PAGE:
Bill to Ban Cat Declawing Gains Support Before Senate Committee Votes

A bill that would ban cat declawing, surgical claw removal, or tendonectomy procedures on cats has had support continue to row both amongst lawmakers and the public following it’s passage in the Assembly late last month.

Assembly Bill 2606, authored by Assemblywoman Wendy Carrillo (D-Boyle Heights), would prohibit a person from performing surgical claw removal, declawing, or a tendonectomy on any cat in the state. The only exception would be for therapeutic purposes, which the bill defines as a “medically necessary procedure to address an existing or recurring infection, disease, injury, or abnormal condition in the claw that jeopardizes the cat’s health”. Those who perform the procedure will be fined $500 for the first violation, $1,000 for the second, and $2,500 for every violation after.

The bill was written by Assemblywoman Carrillo due to the negative effects it has on cats, including paw pain, infection, tissue death, back pain, and other negative long-term effects due to it being an amputation of the last joint of their toes.

“Inhumane procedures still exist in California for our feline friends,” said Assemblywoman Wendy Carrillo. “Unlike human nails which grow from skin, cat claws grow from the bone. Declawing a cat is a cruel and painful series of amputations with absolutely no benefit. It leaves a cat defenseless. It’s time to end this practice in California. I’m proud the City of Los Angeles has already banned this practice and I’m hopeful the state can follow suit.”

Eight Californian cities (Berkeley, Beverly Hills, Burbank, Culver City, Los Angeles, San Francisco, and Santa Monica, and West Hollywood) already have declawing bans, as do two states (New York, Maryland), eight Canadian provinces, and numerous countries including the United Kingdom, Germany, Australia, Israel, Sweden, and Ireland.

Since being introduced in February, AB 2606 has been either unanimously or nearly unanimously been passed. In the Assembly vote in May, the bill passed 60-5, with 13 abstentions.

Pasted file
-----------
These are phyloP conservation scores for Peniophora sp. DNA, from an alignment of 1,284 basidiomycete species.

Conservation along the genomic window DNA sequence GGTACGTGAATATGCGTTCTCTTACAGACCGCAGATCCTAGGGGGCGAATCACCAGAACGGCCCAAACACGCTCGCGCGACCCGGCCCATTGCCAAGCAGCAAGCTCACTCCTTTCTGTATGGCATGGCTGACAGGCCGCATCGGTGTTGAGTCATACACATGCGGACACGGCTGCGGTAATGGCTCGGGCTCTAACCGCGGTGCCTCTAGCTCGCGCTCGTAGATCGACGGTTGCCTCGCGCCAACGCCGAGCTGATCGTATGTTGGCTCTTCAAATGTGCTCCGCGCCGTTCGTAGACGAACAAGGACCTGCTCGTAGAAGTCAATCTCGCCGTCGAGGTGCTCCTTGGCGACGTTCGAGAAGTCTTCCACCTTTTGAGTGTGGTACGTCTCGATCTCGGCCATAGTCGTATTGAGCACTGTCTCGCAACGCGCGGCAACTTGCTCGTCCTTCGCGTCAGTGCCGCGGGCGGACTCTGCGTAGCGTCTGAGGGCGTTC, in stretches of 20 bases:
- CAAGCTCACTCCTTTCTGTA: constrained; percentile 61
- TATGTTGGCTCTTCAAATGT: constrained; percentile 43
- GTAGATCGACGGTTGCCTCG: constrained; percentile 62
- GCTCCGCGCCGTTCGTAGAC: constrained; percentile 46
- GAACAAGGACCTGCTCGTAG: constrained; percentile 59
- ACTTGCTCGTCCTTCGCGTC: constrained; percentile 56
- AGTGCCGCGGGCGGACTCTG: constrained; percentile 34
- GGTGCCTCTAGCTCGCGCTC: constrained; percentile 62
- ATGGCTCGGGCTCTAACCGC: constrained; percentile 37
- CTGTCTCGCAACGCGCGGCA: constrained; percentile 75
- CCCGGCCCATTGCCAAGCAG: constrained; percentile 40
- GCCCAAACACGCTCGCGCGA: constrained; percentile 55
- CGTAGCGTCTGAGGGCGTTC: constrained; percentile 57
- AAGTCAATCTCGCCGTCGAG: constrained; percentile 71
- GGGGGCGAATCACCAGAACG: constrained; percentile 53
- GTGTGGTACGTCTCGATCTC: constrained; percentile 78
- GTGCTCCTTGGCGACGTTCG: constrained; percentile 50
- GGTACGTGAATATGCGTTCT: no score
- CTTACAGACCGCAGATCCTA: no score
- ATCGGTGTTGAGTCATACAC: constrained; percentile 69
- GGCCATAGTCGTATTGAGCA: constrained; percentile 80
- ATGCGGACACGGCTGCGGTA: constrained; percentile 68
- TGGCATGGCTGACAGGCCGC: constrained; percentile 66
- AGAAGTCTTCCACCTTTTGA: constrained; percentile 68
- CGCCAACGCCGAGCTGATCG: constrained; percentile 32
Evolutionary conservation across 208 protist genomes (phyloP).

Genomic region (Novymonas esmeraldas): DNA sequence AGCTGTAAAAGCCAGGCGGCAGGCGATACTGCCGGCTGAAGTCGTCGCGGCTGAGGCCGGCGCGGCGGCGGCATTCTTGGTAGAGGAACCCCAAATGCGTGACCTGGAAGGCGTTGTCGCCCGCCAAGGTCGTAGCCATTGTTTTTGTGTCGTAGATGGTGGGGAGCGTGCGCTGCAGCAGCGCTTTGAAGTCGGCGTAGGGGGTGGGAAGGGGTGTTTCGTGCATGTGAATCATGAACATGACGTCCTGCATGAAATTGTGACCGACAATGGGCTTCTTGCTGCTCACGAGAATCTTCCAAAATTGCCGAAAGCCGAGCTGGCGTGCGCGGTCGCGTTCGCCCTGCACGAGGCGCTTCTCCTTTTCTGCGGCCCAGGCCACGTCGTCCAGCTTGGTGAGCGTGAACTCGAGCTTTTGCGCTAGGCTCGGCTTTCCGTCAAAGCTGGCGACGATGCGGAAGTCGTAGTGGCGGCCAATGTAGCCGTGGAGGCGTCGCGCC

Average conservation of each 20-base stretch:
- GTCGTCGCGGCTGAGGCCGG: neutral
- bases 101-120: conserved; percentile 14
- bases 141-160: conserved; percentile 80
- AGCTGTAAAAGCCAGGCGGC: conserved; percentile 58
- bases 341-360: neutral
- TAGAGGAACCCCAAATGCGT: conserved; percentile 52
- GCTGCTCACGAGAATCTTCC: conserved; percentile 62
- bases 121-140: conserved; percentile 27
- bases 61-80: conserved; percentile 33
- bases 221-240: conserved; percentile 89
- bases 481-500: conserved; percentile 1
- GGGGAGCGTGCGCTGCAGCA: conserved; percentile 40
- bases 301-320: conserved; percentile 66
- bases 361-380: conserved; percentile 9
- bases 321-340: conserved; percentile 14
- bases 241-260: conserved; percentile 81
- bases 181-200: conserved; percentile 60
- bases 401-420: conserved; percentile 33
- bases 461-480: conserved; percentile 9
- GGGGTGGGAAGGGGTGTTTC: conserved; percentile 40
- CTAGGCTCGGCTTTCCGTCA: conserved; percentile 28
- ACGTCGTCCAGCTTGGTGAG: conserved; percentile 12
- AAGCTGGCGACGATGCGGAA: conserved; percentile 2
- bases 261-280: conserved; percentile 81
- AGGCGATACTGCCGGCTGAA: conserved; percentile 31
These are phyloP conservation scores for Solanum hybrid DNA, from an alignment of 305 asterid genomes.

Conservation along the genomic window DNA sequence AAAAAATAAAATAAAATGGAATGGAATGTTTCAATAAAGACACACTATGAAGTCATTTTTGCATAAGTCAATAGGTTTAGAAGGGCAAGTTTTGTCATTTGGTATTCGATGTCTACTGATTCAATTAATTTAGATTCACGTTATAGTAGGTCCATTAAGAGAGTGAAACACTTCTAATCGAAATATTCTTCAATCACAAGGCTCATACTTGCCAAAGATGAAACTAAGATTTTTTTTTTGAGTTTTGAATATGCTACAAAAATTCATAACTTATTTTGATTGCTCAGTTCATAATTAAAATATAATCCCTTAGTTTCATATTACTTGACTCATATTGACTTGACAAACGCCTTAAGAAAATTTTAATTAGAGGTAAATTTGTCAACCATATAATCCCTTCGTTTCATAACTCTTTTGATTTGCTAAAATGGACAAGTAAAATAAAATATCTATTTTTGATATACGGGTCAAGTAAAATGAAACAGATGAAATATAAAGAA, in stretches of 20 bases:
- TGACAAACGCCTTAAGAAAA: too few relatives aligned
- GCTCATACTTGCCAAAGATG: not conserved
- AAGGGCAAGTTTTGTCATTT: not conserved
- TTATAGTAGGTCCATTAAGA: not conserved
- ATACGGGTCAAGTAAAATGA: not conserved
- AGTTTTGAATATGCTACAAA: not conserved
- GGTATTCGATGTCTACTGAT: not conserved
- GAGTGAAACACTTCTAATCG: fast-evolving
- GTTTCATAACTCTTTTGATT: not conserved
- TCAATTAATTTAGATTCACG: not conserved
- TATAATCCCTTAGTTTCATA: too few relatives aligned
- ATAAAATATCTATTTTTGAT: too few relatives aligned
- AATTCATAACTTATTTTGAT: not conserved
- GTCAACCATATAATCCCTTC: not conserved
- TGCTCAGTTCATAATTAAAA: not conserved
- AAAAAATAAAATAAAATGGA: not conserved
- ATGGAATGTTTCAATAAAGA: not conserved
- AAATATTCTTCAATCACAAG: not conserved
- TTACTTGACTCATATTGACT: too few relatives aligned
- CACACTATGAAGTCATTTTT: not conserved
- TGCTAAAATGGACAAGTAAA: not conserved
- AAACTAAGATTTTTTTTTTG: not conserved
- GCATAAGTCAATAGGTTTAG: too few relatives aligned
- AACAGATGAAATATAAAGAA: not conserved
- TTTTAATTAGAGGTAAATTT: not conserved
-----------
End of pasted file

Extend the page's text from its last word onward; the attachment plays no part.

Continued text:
While those in favor of declawing have noted many benefits, including property damage prevention and scratch protection, support for AB 2606 has quickly grown since being introduced, with animal abuse groups, veterinarian groups, and others coming out in favor.

“We’ve seen a huge turnaround on public thought on this, even within the last few months,” said veterinarian Dr. Kelly Shea to the Globe on Friday. “Cat declawing is literally amputating part of their paw. On a human, it would be like cutting off your fingers to the first knuckle to stop fingernail growth. We just wouldn’t do it. And unlike other procedures, like neutering which have more widespread benefits, declawing, at least most people, no longer has as many pros than cons nowadays. It is being seen more and more as animal cruelty.

“A few years ago, we wouldn’t have made this happen. But things are changing fast.”

It has also been noticed in Sacramento.

“I was surprised just how many Assembly members and Senators have come out in favor of this,” explained Capitol staffer “Dana” to the Globe on Friday. “In February it was looking on the fence but now, wow, just look at the vote totals. A lot of pet lovers out there writing their state leaders. And it’s not over yet. A lot of Senators and the Governor will hear about this when it comes time to decide on how to vote and if to sign.”

AB 2606 is expected to be heard in the Senate Business, Professions and Economic Development Committee in the coming months.

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